How to Practice Safe Swimming

The stats are stark: Each day, about ten people lose their lives in an unintentional drowning. Out of those ten, two are children age 14 and younger. Those numbers are from the Centers for Disease Control.

Think about that — 704 children die each year from an unintentional drowning. How sad. How preventable.

As the weather warms and summer appears on the horizon, people coast to coast will be jumping into bodies of water as varied as the bodies jumping into the water. But no matter how diverse the terrain or the swimmers, there are certain rules that cross all lines and can keep everyone safe. My goal is to help prevent some of these drownings, which rank as the 5th leading cause of unintentional death in the United States.

It’s especially important to protect your children. We live in Florida so we put our kids in swim lessons around the same time they learned to walk. Yes, it was that crucial. According to the CDC, “Drowning is responsible for more deaths among children 1-4 than any other cause except birth defects.” That’s enough of a reason to do all you can help to teach kids not only how to swim but how to protect themselves around water. I hope the tips below help.

* Have a pool and young kids, invest in a pool fence. We hear about the cases all the time. A child got outside, unbeknownst to parents or a babysitter, and fell into the backyard pool. Before anyone realized the child was missing, the child drowned in the pool. A fence fully around the pool would significantly curtail this possibility.

* If kids are swimming, make sure someone is watching them. This is common sense. This means no drinking, playing on a smart device or doing chores. It means paying attention at all times to the kids in the pool and doing a head count often.

* Learn to swim. If someone in your family lacks the ability to swim or is nervous around a pool or at the beach, it might be time to get them some swimming lessons. There’s no shame in not being able to swim and many adults take lessons later in life. It might be a life or death decision.

* Swim with someone. There are just too many variables to swim alone. Like most things in life, if you do this activity with someone else, you’re much more likely to be safe.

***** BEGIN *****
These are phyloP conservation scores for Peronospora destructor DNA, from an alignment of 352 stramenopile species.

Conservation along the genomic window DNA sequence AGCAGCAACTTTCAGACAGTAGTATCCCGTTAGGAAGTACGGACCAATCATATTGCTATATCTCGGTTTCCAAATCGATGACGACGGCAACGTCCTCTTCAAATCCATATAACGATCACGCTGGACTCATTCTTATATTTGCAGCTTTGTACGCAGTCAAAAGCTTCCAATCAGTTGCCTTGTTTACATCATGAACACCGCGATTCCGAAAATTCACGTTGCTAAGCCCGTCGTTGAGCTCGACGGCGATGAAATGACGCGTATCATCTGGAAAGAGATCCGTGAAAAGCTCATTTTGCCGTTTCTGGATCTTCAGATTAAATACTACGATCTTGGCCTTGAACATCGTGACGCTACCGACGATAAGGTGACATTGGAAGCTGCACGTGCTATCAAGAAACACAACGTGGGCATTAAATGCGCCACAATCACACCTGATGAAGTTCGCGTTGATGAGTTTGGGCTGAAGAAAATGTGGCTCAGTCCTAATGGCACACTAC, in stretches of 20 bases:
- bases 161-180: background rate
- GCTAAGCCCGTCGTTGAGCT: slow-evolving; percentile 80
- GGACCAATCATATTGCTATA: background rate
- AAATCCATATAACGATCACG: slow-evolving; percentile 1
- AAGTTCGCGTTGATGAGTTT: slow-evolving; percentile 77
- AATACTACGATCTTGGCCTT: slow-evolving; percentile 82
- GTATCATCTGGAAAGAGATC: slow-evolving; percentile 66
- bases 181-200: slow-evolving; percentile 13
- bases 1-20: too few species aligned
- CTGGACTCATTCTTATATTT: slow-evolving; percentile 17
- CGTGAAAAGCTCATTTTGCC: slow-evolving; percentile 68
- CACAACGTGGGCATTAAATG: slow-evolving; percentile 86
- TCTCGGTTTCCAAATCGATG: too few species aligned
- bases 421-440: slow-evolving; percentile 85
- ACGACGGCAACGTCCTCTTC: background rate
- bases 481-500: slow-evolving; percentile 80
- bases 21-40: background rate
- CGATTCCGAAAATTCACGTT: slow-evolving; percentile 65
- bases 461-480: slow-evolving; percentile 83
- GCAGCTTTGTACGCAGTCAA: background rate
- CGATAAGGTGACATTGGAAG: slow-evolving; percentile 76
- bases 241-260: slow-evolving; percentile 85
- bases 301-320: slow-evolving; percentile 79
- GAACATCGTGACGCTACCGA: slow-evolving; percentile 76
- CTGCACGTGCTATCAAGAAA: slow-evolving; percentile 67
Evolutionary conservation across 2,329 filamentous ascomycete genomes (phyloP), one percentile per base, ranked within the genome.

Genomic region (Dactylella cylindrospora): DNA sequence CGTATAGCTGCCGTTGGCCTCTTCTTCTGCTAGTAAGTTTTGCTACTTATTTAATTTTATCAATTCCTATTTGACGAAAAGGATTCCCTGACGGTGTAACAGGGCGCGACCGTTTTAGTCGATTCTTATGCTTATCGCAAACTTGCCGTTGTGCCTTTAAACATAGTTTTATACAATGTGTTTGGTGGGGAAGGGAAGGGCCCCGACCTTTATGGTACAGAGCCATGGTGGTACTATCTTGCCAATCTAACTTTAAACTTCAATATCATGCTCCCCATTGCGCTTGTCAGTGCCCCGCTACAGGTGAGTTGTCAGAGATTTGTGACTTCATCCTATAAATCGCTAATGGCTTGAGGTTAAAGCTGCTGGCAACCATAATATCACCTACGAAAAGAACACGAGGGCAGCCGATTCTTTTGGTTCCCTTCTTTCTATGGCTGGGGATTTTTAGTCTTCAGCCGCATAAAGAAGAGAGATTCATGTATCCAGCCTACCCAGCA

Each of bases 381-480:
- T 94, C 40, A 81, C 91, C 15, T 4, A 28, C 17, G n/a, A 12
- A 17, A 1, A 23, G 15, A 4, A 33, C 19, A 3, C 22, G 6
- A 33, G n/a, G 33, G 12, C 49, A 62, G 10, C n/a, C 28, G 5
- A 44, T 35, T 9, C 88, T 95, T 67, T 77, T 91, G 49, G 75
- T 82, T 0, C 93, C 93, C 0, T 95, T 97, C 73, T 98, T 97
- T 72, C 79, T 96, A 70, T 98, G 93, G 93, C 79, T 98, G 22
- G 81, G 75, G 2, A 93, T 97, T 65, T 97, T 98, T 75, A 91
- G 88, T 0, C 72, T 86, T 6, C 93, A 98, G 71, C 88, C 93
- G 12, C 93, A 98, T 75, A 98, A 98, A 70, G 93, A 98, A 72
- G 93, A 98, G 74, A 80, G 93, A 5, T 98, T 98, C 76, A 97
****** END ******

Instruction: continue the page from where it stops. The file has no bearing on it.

* Don’t swim where it’s treacherous  or where you are warned not to. Warnings around beaches or bodies of water are up for a reason — to protect you! Sure, it might look inviting but officials have determined it’s not safe and you should heed the warnings.

* Pay attention to posted warnings at beaches and where lifeguards are present. You need to know if dangerous waves or rip currents are present before you swim.

* Pay attention to the weather. If a storm is brewing, the waves might look enticing as they kick up and pound the surf. But the bottom line is, wicked weather — including thunderstorms — can make swimming unpredictable at best and deadly at worst. Don’t chance it.

* Know CPR. If you have a pool or plan to swim with others, make sure someone in your home or party knows CPR. Again, this necessary skill could mean the difference between life and death.

* If you’re boating, use life jackets. When you’re on a boat on the water, wear a life jacket. Sure, chances are you’re probably more than safe on the boat but the weather and the water can be unpredictable and once a problem arises, it might be too late to put on a life jacket. Just do it when you board the boat and it’ll be one less thing that you have to worry about.


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About Happiest Daddy

Two boys, one wife and a ton of material. I live for family and I'm one of the most blessed people you will ever meet.

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